Trump administration wants to let the space industry soar freely

In today's Federal Newscast, a new proposal rolls back what the White House deems over-regulation of the commercial space launch industry.

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  • The Trump administration has proposed rolling back what it deems over-regulation of the commercial space launch industry. A sweeping policy memorandum will give the deregulatory task to the Transportation Department. It called on DoT to replace prescriptive regulations for commercial launch and re-entry operations with performance-based criteria. And to consider a single license to cover all types of launch technologies. The order also seeks to roll back Commerce Department regulations on commercial remote satellite sensing, many of which date to the early 1990s. (The White House)
  • A bipartisan group of lawmakers introduced a bill to reduce improper payments. Sens. Claire McCaskill (D-Mo.), Ron Johnson (R-Wis.) and Tom Carper (D-Del.) want to simplify regulations so agencies can prevent improper payments. Agencies would be responsible for developing strategies to accomplish that goal. The bill would also create a working group to encourage collaboration between federal agencies and non-federal organizations to reduce fraud and other root causes of improper payments. (Sen. Claire McCaskill)
  • 22 agencies received high recognition for managing and tracking performance and financial accountability. The CFO Council, OMB and the Association of Government Accountants handed out the 20th annual Certificate of Excellence in Accountability Reporting awards. 13 agencies were given “best-in-class” awards for specific areas of their reports, including innovative presentation and overall quality. (Association of Government Accountants)
  • The latest report card on IT reforms showed progress in more ways than a bunch of letter grades. Agency progress to improve how they manage and buy technology may not look good on paper, or electronically for that matter, on the Federal IT Acquisition Reform Act or FITARA scorecard. But when you dig into the details, CIOs are making real progress. For instance, 87 percent of all federal IT programs use incremental or agile development, which is up from 58 percent in 2014. Agencies are on pace to close more than 7,000 data centers out of 12 thousand, and save $4 billion by September. Agencies expect to reduce the number of software licenses and save more than $340 million governmentwide.
  • NASA’s Inspector General is not satisfied with the agency’s progress on supply chain risk management. The OIG said weak controls have imperiled the agency’s systems and data. NASA does not require testing of IT and communications products before deploying them. It also relies on internet searches or the word of mouth when determining the risks for cyber-espionage. (NASA Office of the Inspector General)
  • Majority members on the House Oversight and Government Reform Committee conducted their own study of agencies’ official time use. They asked 24 agencies for information on employees who have used it the past two years. 12,500 employees used official time at some point in 2017. Members of both parties agree there are accuracy problems with governmentwide official time data. Democrats on the House oversight committee said there are flaws with the Republican report. (Federal News Radio)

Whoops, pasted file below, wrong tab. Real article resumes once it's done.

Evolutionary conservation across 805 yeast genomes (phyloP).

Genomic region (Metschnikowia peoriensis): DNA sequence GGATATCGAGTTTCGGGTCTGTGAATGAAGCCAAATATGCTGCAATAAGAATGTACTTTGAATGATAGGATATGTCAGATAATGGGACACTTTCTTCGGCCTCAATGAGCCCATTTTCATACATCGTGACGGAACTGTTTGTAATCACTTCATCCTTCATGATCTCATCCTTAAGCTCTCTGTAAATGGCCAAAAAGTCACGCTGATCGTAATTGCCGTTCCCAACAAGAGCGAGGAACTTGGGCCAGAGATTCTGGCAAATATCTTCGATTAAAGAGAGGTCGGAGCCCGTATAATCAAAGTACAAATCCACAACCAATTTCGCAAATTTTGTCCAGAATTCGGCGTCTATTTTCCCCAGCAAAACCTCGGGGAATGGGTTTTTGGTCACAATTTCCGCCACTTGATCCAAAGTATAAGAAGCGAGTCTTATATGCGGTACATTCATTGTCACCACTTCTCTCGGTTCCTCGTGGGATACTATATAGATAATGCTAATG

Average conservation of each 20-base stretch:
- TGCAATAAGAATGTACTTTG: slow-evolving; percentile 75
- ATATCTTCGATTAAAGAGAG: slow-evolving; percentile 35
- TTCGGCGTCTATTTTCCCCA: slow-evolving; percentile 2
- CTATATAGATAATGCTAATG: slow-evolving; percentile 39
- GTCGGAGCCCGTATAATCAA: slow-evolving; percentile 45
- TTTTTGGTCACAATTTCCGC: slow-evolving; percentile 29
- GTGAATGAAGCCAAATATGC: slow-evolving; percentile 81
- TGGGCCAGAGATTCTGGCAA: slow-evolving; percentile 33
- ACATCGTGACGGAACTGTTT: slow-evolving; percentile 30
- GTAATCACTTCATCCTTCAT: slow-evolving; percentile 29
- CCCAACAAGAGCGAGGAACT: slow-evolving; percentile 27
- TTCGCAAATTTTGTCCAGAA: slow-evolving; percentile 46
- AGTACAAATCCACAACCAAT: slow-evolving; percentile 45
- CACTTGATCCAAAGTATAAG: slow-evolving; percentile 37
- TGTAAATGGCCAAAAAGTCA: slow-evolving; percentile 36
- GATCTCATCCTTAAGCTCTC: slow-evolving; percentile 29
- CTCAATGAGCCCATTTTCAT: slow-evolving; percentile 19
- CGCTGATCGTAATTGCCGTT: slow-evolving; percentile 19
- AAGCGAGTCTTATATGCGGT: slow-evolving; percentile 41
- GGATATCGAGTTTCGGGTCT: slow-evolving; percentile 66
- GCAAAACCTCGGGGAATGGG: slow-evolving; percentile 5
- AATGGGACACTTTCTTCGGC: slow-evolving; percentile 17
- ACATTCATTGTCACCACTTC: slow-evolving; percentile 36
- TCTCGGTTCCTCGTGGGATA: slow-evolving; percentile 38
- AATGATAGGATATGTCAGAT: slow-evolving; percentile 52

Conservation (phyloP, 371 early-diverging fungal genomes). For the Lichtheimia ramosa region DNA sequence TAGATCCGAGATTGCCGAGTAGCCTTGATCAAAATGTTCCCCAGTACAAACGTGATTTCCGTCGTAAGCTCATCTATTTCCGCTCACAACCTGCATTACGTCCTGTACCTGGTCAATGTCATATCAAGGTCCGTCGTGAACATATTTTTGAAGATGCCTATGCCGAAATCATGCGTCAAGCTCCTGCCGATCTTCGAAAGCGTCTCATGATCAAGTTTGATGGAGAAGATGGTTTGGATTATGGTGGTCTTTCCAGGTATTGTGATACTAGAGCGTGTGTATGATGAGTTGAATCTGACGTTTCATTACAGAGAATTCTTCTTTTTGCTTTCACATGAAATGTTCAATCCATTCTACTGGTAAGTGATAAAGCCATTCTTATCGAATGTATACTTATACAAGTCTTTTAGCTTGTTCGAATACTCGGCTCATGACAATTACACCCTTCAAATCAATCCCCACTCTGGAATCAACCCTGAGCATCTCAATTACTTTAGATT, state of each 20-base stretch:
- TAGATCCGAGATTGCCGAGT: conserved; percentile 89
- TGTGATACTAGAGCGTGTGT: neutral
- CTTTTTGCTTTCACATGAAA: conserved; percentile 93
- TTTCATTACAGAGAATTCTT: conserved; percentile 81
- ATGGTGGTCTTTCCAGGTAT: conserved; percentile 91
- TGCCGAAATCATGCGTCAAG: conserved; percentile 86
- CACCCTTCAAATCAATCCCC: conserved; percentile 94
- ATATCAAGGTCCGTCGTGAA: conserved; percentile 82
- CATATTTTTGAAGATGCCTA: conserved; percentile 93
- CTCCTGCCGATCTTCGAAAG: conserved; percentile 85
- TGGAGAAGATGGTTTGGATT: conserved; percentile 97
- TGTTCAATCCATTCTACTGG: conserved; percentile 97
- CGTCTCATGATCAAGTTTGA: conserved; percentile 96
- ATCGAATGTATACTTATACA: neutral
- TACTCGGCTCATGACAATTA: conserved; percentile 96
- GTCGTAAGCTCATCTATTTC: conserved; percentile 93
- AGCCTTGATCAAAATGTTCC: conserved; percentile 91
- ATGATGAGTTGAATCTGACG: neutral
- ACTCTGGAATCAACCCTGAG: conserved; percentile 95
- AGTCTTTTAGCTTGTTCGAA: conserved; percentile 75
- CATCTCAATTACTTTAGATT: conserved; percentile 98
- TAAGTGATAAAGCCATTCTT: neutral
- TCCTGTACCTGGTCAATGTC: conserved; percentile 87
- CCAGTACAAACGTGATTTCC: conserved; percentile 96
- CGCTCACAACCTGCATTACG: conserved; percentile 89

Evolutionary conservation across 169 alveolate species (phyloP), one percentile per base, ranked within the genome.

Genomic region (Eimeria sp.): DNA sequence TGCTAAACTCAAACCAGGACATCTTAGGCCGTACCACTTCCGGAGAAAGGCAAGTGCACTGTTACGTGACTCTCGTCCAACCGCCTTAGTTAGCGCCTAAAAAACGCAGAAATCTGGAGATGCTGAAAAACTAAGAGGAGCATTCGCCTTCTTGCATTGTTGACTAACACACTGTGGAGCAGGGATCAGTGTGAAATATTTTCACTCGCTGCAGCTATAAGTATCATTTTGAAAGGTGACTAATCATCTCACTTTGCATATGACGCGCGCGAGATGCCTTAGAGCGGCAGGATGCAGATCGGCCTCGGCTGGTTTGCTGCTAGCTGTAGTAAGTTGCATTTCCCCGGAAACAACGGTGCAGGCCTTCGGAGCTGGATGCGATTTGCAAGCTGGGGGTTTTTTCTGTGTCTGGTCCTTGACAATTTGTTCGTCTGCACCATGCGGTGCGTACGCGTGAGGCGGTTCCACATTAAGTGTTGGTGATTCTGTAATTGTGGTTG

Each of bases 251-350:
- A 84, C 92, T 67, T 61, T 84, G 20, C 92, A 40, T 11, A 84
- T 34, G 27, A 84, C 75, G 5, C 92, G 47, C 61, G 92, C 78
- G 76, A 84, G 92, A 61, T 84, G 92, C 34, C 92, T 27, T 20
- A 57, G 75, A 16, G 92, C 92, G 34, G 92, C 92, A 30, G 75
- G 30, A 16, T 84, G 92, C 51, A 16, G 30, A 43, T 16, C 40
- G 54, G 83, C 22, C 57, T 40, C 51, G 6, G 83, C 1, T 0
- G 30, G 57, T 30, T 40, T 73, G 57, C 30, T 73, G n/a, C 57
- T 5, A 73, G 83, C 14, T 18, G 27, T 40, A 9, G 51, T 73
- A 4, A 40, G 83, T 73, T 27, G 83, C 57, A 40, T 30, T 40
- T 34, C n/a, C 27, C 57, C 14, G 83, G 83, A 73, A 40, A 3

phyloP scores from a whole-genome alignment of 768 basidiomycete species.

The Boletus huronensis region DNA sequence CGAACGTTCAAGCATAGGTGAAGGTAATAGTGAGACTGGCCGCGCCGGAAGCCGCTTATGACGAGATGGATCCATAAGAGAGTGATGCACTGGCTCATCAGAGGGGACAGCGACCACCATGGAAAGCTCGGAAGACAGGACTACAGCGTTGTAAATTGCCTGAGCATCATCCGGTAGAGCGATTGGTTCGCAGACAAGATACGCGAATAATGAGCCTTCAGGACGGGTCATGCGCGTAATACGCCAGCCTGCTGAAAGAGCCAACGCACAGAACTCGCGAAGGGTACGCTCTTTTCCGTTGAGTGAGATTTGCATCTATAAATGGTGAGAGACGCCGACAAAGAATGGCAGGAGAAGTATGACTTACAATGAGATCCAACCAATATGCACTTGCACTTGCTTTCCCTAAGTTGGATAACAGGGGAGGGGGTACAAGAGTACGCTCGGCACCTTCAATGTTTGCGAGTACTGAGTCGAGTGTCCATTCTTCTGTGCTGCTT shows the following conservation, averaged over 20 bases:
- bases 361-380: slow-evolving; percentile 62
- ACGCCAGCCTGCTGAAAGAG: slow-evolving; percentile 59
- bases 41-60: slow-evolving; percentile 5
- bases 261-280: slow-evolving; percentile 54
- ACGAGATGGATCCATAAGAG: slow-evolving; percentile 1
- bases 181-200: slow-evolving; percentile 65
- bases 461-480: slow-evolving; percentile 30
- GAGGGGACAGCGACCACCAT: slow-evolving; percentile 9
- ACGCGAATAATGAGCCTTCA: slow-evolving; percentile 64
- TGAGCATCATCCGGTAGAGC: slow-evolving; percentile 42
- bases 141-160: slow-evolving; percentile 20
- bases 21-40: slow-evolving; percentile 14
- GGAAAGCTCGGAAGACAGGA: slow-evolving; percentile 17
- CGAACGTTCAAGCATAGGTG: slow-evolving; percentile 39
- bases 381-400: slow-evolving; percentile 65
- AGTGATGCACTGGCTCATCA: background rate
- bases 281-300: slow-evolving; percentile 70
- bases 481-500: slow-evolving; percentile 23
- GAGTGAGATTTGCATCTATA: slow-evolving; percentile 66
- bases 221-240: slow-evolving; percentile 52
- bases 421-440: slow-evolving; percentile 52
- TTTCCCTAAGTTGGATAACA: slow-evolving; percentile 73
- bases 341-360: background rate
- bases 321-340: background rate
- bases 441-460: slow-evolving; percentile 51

• The Senate passes a bill overhauling how Congress deals with sexual assault cases. The bill will put an end to mandatory wait times for handling claims and will require members of Congress who reach harassment settlements, to repay the Treasury Department. The bill now goes to the House. Congresswoman Jackie Speier (D-Calif.) said the Senate bill doesn’t go far enough to hold lawmakers accountable. (Federal News Radio)
  • The House passed its version of the biggest defense bill of the year. Military service members are one step closer to seeing a 2.6 percent increase in pay and the Defense Information Systems Agency could see some reductions. The House passed the 2019 defense authorization bill by a vote of 251-66. The bill authorized $714 billion for the Defense Department in 2019. It also called for a 25 percent cut to some agencies like the Defense Information Systems Agency located in Ft. Meade, Maryland. The Senate still has not taken up its version of the bill. (
  • The Air Force is doing cost-benefit analyses on who it should keep in the service after DoD announced service members who are unable to deploy must leave the military. Air Education and Training Command chief Lt. Gen. Steve Kwast said the service is using common sense in granting waivers to talented airmen who perform needed roles. (Federal News Radio)
  • The Office of Personnel Management is observing Employee Health and Wellness Month. OPM reminded agencies of the resources they have to create and advertise activities encouraging federal employees to live healthy lives. OPM wants agencies to highlight this month and the programs the government has to promote health and wellness. (Chief Human Capital Officers Council)
  • Two postal workers who violated the Hatch Act are suspended. The Office of Special Counsel handed one employee a 30-day suspension, and the other a 60-day suspension. OSC said one employee handed out signs for a presidential candidate at work. The other shot a video in his postal truck in which he endorsed a candidate for president. (Office of Special Counsel)

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